Graham to Step Down as Divinity School Dean
William A. Graham plans to conclude his deanship at the end of the academic year.
Harvard Divinity School dean William A. Graham announced that he would relinquish his post at the end of this academic year, concluding a decade of service (he began serving as acting dean in January 2002). Following a year of leave, he will resume teaching as a Harvard University Distinguished Service Professor. Graham, a member of the Faculty of Arts and Sciences since 1973, has been director of the Center for Middle Eastern Studies, Master of Currier House, and chair of the department of Near Eastern languages and civilizations and the committee on the study of religion. His scholarly work focuses on early Islamic religious history and the history of world religion.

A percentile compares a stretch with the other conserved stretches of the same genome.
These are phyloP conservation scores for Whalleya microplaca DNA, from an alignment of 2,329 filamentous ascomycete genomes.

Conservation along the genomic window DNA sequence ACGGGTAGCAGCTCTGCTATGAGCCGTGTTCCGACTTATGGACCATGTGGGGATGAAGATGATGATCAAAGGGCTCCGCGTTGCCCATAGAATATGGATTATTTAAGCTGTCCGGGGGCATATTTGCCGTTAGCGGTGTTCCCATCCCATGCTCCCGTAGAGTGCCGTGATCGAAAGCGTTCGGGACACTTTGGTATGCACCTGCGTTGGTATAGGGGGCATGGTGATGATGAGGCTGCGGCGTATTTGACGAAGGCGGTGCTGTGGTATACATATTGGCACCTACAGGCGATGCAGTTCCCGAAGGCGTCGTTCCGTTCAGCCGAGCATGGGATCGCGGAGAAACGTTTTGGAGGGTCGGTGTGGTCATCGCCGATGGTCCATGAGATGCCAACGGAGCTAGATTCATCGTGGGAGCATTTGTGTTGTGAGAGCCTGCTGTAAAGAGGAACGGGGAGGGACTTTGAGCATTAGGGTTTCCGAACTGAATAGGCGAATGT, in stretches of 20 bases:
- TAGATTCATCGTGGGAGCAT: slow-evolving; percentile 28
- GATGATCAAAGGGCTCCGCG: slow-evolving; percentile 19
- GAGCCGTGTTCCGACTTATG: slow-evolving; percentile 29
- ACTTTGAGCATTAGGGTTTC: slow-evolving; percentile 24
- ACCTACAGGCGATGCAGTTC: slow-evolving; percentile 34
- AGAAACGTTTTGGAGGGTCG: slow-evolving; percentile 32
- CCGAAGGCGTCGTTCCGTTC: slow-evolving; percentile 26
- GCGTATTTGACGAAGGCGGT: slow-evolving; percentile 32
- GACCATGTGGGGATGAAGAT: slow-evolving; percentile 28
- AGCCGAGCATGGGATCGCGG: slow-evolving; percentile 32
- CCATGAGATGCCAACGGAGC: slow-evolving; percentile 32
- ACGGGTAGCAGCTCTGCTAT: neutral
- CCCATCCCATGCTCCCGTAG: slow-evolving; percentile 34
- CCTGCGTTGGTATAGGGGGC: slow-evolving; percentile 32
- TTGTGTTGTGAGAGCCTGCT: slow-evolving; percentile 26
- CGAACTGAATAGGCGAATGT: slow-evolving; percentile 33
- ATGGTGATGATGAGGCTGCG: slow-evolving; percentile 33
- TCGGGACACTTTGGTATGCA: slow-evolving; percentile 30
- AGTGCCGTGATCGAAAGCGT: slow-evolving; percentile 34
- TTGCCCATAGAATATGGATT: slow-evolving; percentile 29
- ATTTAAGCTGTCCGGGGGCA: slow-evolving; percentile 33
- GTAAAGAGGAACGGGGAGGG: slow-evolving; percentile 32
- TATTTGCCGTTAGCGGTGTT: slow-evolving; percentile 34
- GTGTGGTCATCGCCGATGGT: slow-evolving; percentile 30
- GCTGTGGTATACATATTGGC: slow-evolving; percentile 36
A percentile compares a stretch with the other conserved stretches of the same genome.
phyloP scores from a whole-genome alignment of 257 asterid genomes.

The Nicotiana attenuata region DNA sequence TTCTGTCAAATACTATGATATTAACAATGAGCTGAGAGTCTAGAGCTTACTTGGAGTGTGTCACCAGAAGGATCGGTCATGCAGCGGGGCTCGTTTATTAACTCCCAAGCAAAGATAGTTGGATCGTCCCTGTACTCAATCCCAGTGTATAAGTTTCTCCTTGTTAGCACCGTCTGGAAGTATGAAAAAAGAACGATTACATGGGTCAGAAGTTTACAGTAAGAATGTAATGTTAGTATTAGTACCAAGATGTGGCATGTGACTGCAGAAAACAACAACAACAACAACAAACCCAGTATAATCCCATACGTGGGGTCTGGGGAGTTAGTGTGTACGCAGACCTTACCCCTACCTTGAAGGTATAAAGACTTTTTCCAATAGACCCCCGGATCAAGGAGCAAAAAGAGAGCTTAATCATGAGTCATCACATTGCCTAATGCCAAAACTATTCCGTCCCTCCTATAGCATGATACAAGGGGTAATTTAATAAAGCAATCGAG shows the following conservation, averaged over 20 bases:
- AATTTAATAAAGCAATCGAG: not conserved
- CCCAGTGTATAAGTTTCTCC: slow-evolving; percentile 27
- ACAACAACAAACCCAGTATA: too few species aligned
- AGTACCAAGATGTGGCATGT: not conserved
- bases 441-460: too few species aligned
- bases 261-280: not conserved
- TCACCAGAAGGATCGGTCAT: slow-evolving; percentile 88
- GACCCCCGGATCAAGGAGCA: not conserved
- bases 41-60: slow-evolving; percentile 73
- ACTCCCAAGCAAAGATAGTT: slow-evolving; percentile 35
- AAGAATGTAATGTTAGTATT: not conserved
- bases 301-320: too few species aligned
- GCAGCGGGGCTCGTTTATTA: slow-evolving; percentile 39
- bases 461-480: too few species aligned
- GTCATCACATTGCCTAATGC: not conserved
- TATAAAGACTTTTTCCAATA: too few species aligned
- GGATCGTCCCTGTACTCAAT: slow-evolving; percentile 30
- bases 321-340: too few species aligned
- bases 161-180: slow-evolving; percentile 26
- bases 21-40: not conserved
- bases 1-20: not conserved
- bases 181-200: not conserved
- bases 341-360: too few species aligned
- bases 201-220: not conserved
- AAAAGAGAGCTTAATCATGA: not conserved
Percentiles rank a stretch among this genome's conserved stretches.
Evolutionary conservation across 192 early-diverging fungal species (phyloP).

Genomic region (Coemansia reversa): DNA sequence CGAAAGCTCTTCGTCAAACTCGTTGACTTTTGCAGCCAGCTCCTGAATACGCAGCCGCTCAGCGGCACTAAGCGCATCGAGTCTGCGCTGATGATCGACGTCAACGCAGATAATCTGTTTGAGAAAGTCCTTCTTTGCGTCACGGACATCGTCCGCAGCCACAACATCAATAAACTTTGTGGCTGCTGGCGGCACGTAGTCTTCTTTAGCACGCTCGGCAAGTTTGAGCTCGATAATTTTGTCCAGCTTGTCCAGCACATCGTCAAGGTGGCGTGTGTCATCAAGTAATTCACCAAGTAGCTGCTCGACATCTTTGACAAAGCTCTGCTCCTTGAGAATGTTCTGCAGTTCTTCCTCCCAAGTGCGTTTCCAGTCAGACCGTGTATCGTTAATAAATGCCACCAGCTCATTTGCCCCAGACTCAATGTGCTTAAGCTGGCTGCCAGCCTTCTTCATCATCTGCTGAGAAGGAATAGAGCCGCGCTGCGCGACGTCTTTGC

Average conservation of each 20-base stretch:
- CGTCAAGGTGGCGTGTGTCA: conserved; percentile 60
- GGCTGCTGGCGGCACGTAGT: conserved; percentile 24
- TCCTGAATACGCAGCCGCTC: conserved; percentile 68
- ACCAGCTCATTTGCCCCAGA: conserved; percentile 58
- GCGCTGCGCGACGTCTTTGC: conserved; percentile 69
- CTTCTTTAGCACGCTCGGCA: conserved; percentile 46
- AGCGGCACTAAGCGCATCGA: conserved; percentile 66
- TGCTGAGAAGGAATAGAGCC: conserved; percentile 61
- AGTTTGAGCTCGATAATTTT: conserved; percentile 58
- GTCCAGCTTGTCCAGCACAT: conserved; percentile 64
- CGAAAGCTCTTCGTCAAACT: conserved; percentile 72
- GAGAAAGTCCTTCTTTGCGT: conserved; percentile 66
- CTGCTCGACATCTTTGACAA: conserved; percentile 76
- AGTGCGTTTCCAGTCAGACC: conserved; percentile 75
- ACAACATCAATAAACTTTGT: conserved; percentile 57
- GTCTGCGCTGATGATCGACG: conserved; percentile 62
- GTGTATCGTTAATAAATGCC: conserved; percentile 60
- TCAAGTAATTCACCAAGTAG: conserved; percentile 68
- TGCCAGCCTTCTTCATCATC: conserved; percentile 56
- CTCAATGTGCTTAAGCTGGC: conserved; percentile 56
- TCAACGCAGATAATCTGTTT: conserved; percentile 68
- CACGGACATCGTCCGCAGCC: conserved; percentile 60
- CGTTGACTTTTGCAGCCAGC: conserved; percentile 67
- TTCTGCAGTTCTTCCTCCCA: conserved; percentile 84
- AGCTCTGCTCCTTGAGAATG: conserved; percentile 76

In a statement in the news release, President Drew Faust said, “Bill Graham has been a dedicated leader of the Divinity School, helping to build on its important legacy within Harvard while also guiding the significant expansion of its work across religious and cultural divides. I am deeply grateful for his long and varied service to the University—as a scholar, teacher, and dean—and I am pleased that he will remain an active faculty member in the years ahead.”
The news release cited his role in broadening the school's faculty and programs by “by building strength in the study and teaching of Buddhist, Hindu, Islamic, Jewish, and other traditions” and noted that more than half of the school’s current faculty members were appointed during Graham’s deanship. He also oversaw revision of the school’s degree programs.